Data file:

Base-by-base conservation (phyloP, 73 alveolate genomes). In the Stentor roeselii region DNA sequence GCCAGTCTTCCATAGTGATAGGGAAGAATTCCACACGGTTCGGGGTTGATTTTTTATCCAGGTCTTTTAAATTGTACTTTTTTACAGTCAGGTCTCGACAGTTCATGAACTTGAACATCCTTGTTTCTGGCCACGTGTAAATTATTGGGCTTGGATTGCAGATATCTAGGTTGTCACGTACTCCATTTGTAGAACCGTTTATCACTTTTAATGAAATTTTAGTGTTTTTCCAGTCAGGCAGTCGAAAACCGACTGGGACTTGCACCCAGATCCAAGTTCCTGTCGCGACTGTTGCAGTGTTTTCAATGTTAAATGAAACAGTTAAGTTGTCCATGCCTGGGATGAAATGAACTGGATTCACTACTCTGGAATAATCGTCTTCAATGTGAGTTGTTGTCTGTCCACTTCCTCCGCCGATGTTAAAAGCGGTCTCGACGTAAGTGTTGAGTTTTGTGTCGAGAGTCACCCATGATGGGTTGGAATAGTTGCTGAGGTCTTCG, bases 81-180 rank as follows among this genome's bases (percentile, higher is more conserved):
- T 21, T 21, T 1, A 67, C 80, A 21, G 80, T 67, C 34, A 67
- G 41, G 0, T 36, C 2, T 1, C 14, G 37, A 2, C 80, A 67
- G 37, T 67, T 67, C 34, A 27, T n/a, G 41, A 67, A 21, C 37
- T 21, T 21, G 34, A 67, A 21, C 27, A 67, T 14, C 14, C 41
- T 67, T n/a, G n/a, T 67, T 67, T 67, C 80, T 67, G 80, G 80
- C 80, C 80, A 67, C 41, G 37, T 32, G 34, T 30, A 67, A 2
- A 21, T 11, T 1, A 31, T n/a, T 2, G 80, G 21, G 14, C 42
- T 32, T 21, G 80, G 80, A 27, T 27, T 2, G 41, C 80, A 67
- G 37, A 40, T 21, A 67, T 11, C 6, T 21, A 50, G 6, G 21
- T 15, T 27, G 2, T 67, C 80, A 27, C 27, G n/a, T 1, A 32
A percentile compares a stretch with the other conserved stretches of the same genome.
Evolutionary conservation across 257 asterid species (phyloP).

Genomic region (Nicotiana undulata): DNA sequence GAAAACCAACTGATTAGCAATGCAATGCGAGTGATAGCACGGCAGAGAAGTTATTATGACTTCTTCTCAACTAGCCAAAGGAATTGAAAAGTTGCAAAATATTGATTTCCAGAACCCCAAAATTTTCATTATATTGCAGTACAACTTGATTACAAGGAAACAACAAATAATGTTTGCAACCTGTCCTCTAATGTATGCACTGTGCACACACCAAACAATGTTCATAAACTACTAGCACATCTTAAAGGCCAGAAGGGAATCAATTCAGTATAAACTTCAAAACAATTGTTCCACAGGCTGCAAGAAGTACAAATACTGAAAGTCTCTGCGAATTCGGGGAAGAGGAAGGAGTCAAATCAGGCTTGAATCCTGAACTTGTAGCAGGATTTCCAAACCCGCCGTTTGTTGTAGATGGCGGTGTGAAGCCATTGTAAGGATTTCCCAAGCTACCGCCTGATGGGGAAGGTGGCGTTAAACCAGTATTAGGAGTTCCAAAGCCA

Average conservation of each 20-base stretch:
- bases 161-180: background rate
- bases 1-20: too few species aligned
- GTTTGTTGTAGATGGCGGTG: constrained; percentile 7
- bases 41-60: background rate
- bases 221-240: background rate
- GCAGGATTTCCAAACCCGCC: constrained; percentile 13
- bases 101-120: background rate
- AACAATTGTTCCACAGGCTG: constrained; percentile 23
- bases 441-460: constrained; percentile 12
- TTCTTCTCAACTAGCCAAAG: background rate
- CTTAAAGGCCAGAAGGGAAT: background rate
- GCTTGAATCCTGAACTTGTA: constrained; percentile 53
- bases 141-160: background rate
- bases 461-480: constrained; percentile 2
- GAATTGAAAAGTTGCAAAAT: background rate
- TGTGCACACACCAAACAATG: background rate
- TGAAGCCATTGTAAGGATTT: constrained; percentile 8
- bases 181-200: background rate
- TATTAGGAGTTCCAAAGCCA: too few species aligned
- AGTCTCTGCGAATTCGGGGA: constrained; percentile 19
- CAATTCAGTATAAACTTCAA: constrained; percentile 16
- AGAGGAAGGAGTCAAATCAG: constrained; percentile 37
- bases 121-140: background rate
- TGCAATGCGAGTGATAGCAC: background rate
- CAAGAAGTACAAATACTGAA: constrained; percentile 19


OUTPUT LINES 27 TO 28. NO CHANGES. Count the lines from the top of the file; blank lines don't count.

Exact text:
- GCTTGAATCCTGAACTTGTA: constrained; percentile 53
- bases 141-160: background rate